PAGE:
Language, or Social Status 
 
The Constitution prohibits discrimination on the basis of birth, 
nationality, political belief, race, gender, language, religion, 
opinion, national origin, economic condition, or social condition.  In 
practice, however, the Government makes little or no effort to combat 
discrimination.  Few, if any, discrimination suits or formal complaints 
were filed with government officials. 
 
   Women 
 
The police created four "women's commissariats"--two in Managua, one in 
Esteli, and one in Masaya--in response to a growing body of evidence of 
domestic abuse directed against women.  The centers are annexed to local 
police stations and staffed by female police officers.  They provide 
both social and legal help to women and mediate spousal conflicts.  
Despite this effort, however, local human rights groups reported that 
while police sometimes intervened to prevent injury in cases of domestic 
violence, they rarely charged perpetrators because they considered 
domestic violence a "private" crime for which the victim, not the State, 
must press charges.  A victim wishing to prosecute must first have an 
injury examined and registered by a forensic doctor; women's groups 
criticized the scarcity and inaccessibility of female forensic doctors.  
Most domestic violence cases thus went unreported because of the 
difficulty of prosecution and the victims' fears of spousal reprisal.  
Those cases that actually reached the court usually resulted in a not 
guilty verdict due to judicial inexperience with, and lack of legal 
training related to, such violence. 
 
While there is no legal discrimination against women, they continued to 
suffer discrimination in the male-dominated culture prevalent in much of 
society.  Women are underrepresented in management positions in the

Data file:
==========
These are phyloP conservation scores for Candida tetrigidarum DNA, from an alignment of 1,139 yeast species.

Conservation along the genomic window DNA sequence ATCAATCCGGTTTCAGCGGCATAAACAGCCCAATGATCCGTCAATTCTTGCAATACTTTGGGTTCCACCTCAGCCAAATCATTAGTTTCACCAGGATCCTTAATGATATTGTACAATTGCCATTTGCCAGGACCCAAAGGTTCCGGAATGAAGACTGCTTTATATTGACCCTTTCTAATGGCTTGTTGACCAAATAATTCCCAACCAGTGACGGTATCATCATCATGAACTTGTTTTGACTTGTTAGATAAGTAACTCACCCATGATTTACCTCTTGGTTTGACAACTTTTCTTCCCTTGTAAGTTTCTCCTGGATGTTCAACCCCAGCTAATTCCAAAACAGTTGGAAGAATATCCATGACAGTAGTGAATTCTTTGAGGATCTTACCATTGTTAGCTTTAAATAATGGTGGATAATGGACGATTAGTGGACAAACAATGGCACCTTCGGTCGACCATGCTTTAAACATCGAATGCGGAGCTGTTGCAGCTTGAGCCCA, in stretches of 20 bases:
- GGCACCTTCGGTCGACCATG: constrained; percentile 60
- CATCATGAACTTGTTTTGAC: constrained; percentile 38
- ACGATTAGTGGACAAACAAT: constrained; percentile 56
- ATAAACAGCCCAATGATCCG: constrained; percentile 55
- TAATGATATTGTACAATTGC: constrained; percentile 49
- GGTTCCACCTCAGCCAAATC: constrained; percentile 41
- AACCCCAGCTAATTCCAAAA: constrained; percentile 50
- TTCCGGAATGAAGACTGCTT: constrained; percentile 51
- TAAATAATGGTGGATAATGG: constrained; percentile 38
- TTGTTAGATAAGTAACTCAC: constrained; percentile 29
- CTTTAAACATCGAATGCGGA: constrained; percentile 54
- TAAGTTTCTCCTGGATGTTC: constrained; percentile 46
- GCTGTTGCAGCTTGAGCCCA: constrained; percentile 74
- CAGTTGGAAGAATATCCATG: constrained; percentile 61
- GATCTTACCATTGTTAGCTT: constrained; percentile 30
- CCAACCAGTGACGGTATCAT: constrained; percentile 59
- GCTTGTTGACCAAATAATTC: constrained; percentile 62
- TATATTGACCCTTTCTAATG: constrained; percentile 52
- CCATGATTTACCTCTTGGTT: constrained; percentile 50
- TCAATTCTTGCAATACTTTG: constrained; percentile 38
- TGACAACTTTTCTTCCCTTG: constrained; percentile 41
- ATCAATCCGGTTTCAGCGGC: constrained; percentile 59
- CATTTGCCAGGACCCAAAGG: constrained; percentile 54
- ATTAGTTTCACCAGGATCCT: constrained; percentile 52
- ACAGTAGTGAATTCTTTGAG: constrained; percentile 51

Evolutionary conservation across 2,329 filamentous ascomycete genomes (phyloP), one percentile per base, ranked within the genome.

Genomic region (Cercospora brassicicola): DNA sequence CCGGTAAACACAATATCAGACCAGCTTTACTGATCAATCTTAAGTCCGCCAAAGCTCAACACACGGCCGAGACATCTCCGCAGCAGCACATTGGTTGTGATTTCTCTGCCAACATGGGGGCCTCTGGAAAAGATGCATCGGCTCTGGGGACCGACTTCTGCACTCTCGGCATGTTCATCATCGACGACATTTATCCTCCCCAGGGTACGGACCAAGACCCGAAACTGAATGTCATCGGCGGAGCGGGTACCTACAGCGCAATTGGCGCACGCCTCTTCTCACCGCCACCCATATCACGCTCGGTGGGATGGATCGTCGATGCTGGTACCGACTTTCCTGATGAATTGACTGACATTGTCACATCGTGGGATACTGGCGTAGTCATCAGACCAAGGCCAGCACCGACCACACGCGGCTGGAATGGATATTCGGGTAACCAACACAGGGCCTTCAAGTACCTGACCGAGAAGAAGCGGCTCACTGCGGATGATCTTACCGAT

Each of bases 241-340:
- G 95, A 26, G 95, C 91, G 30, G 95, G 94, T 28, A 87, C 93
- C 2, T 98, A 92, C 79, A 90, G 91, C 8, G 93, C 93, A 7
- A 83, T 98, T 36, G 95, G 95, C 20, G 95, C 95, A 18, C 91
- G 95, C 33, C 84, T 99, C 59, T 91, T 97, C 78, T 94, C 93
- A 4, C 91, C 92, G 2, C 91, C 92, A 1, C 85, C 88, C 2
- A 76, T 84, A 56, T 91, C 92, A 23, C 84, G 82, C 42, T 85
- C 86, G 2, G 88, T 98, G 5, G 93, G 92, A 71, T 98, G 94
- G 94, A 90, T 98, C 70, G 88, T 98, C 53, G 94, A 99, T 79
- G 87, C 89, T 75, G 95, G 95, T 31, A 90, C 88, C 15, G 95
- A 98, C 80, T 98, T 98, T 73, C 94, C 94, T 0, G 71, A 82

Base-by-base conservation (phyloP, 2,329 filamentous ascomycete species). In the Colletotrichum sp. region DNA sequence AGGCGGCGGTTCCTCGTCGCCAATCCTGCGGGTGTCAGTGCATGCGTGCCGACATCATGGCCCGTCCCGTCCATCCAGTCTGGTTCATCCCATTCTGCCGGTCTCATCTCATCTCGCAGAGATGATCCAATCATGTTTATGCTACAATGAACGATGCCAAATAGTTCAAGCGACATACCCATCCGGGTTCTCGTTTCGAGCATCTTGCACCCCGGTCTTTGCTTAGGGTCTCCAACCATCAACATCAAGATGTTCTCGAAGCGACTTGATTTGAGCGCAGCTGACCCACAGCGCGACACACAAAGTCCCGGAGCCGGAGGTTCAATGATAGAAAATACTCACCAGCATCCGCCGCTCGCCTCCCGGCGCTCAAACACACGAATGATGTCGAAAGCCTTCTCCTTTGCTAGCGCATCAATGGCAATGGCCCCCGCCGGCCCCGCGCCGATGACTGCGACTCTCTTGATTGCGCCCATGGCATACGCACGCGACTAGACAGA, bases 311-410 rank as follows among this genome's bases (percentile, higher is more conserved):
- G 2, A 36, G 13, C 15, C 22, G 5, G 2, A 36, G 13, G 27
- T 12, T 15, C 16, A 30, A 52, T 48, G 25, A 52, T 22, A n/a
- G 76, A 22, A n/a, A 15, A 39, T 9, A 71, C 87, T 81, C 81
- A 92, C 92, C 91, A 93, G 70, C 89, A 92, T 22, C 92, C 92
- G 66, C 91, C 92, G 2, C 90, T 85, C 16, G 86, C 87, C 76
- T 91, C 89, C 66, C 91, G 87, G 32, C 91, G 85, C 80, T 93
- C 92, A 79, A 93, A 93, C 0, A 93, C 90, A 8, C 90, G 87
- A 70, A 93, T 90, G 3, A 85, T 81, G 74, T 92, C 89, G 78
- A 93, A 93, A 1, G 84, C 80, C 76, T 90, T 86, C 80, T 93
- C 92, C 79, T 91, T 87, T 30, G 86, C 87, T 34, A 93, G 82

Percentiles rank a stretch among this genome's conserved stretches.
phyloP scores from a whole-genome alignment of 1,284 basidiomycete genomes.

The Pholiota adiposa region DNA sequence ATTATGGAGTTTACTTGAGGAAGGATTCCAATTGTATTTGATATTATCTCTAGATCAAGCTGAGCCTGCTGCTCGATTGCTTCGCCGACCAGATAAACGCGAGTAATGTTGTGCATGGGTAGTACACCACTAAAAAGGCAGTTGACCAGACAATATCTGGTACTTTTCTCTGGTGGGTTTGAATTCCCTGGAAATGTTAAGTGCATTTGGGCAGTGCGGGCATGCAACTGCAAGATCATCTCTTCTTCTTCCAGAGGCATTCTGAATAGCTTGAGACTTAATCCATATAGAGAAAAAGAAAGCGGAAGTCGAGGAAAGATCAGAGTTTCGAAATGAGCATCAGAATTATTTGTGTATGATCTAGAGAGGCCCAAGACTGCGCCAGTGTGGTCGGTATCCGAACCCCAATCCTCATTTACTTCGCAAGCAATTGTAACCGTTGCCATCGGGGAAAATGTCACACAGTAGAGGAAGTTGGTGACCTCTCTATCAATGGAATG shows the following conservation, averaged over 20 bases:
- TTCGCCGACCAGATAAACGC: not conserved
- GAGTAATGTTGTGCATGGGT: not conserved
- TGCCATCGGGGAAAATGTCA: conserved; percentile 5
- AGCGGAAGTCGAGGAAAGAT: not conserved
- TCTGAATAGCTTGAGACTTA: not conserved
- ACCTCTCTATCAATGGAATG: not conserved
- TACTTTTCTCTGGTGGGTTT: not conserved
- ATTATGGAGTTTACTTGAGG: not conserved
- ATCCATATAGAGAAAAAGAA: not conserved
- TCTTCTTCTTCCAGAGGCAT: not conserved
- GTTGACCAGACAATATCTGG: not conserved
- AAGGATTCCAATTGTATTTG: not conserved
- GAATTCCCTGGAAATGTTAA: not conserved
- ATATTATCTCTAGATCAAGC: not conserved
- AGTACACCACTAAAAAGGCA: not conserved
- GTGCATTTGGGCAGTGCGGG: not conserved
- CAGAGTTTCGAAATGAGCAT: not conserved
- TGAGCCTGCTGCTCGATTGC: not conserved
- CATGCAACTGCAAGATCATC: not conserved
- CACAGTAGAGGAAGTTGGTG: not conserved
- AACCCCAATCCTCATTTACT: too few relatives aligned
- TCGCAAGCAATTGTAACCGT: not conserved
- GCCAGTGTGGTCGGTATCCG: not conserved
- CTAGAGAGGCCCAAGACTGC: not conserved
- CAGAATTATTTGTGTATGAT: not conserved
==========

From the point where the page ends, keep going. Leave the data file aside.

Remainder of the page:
private sector, and they constitute the majority of workers in the 
traditionally low-paid education, textile, and health service sectors. 
 
According to government statistics, women have equal or somewhat better 
access to education than men.  Net enrollment for girls in the primary 
grades is 79 percent, compared to 76 percent for boys.  At the secondary 
level, 33 percent of girls and 26 percent of boys are still enrolled. 
 
   Children 
 
Children 15 years and younger make up 46 percent of Nicaragua's 
population.  The Government expresses its commitment to children's human 
rights and welfare publicly but does not commit adequate funding levels 
for children's programs.  The United Nations Children's Fund (UNICEF) 
estimates 6,000 children have been abandoned by their families, some 
2,000 live in orphanages, and approximately 1,800 are in foster homes.  
Every year the media carry stories of dozens of parents who abandoned or 
killed their children because they were too poor or otherwise unable to 
take care of them.  Because of the economic situation of many families, 
it is common for children to be found working in the fields alongside 
their parents, and UNICEF estimates some 20,000 work in the streets as 
vendors or beggars. 
 
   People With Disabilities 
 
The Government has not legislated or otherwise mandated accessibility 
for the disabled. 
 
   Indigenous People 
 
Comprising about 6 percent of the country's population, the indigenous 
people live primarily in the northern autonomous region (RAAN) and 
southern autonomous region (RAAS), created in 1987 out of the former 
Department of Zelaya, which border the Caribbean Sea and comprise 47 
percent of the national territory.  The Government reported in May that 
four major identifiable tribes are the Miskito (numbering 140,000), the 
Sumu (15,000), the Garifona (1,500), and the Rama (1,000). 
 
The indigenous people of the RAAN (the Miskito and the Sumu) have their 
own political party, the Yatama, with strong representation in regional 
and municipal councils and one deputy in the National Assembly.  
Indigenous people participate in government at both the local and 
national levels.  The 1987 Autonomy Law requires the Government to 
consult the indigenous regarding the exploitation of their areas' 
resources.  The central Government often made decisions without adequate 
departmental or community consultation.  As in previous years, some 
indigenous groups complained that central Government authorities 
excluded the indigenous people of the Atlantic coast from meaningful 
participation in decisions affecting their lands, cultures, traditions, 
and the allocation of natural resources.  Critics of government policy 
cited official statistics that unemployment approached 70 percent in the 
RAAS and was nearly 90 percent in the RAAN, far above national averages.